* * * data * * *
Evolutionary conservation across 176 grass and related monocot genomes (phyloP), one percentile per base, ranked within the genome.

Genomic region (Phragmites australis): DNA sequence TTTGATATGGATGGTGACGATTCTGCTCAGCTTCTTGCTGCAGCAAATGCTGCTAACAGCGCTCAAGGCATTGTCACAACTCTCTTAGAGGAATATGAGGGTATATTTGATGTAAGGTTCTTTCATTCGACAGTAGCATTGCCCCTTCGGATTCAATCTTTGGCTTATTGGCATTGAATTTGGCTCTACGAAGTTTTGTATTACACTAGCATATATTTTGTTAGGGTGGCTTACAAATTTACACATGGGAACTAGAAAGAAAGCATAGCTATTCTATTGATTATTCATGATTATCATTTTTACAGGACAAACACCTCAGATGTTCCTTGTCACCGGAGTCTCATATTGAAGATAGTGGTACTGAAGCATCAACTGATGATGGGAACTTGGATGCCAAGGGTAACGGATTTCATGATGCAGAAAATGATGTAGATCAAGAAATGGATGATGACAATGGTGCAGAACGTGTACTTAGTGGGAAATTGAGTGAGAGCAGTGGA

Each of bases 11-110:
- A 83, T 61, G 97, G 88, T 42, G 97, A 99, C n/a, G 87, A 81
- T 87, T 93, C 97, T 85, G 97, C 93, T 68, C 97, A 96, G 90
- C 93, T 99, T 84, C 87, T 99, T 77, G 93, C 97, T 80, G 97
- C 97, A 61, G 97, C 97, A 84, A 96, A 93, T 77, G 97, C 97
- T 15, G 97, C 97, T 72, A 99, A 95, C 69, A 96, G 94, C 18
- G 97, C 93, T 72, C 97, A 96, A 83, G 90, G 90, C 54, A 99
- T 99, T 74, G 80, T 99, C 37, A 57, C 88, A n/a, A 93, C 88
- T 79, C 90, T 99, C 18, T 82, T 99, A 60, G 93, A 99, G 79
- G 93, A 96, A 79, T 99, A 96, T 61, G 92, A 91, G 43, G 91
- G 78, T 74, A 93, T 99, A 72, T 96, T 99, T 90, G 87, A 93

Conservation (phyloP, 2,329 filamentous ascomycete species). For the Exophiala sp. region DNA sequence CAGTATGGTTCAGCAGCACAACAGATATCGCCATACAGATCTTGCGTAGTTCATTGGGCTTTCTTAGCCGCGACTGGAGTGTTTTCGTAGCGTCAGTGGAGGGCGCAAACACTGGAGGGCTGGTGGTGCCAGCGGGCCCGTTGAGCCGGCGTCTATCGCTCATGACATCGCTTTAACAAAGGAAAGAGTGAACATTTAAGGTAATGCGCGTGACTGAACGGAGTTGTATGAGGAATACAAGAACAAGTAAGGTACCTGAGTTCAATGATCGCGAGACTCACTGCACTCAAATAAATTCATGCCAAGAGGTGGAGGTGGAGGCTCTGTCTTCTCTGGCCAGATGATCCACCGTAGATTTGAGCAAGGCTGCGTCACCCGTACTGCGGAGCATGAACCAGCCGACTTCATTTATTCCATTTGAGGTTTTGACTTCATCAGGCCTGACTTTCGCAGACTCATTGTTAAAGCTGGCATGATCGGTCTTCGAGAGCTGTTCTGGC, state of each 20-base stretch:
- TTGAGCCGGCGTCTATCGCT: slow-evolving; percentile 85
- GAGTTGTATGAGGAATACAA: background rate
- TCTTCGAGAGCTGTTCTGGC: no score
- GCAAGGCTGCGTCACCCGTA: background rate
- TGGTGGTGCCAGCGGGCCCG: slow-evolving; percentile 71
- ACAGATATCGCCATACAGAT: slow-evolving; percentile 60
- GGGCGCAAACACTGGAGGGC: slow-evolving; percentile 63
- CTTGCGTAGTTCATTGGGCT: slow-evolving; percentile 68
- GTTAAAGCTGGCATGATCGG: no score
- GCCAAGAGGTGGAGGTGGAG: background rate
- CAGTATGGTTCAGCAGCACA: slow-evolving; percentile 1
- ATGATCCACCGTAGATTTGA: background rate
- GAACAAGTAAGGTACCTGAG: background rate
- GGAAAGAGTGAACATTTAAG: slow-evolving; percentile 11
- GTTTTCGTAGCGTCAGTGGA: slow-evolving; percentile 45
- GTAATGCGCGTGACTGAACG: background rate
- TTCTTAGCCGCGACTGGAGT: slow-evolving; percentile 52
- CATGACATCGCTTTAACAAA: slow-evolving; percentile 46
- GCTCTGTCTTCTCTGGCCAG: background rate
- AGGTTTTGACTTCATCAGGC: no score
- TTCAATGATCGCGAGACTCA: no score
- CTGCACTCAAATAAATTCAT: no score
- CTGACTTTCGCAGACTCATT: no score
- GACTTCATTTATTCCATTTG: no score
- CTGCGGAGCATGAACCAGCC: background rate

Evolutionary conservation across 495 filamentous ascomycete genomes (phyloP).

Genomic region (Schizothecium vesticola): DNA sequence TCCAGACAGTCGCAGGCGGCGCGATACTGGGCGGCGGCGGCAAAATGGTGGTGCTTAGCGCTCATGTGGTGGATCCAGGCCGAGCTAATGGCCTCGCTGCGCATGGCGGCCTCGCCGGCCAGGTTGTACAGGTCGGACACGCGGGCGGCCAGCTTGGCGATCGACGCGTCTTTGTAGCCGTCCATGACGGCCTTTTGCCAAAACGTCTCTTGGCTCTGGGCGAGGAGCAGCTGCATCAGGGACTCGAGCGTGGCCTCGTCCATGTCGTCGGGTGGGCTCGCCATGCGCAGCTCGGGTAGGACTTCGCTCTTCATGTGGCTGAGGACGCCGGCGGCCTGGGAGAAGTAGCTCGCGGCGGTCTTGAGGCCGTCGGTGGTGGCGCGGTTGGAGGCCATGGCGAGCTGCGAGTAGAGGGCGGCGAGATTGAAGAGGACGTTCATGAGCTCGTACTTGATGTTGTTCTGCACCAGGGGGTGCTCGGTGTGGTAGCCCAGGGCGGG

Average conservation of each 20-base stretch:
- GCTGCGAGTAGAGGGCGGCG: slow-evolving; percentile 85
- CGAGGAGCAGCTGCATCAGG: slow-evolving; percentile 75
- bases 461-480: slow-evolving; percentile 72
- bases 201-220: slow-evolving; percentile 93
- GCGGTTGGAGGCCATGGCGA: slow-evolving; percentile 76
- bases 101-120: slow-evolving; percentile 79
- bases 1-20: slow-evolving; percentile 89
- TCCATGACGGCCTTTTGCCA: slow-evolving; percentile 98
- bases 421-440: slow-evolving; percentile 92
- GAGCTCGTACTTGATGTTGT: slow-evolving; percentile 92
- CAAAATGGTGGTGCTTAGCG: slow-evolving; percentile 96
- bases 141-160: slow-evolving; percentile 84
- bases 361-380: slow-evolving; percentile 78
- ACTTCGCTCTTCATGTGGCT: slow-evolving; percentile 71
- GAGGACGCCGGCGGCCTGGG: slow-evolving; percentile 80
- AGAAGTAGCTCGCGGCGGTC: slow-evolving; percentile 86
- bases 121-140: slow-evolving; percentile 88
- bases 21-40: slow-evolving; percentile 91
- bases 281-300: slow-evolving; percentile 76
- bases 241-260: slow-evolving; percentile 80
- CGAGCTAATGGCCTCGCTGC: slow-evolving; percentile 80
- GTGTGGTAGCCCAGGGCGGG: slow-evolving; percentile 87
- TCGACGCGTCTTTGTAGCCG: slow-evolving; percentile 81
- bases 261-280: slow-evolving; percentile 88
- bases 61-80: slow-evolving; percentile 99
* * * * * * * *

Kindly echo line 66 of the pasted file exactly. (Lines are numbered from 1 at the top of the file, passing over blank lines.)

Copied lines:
- bases 261-280: slow-evolving; percentile 88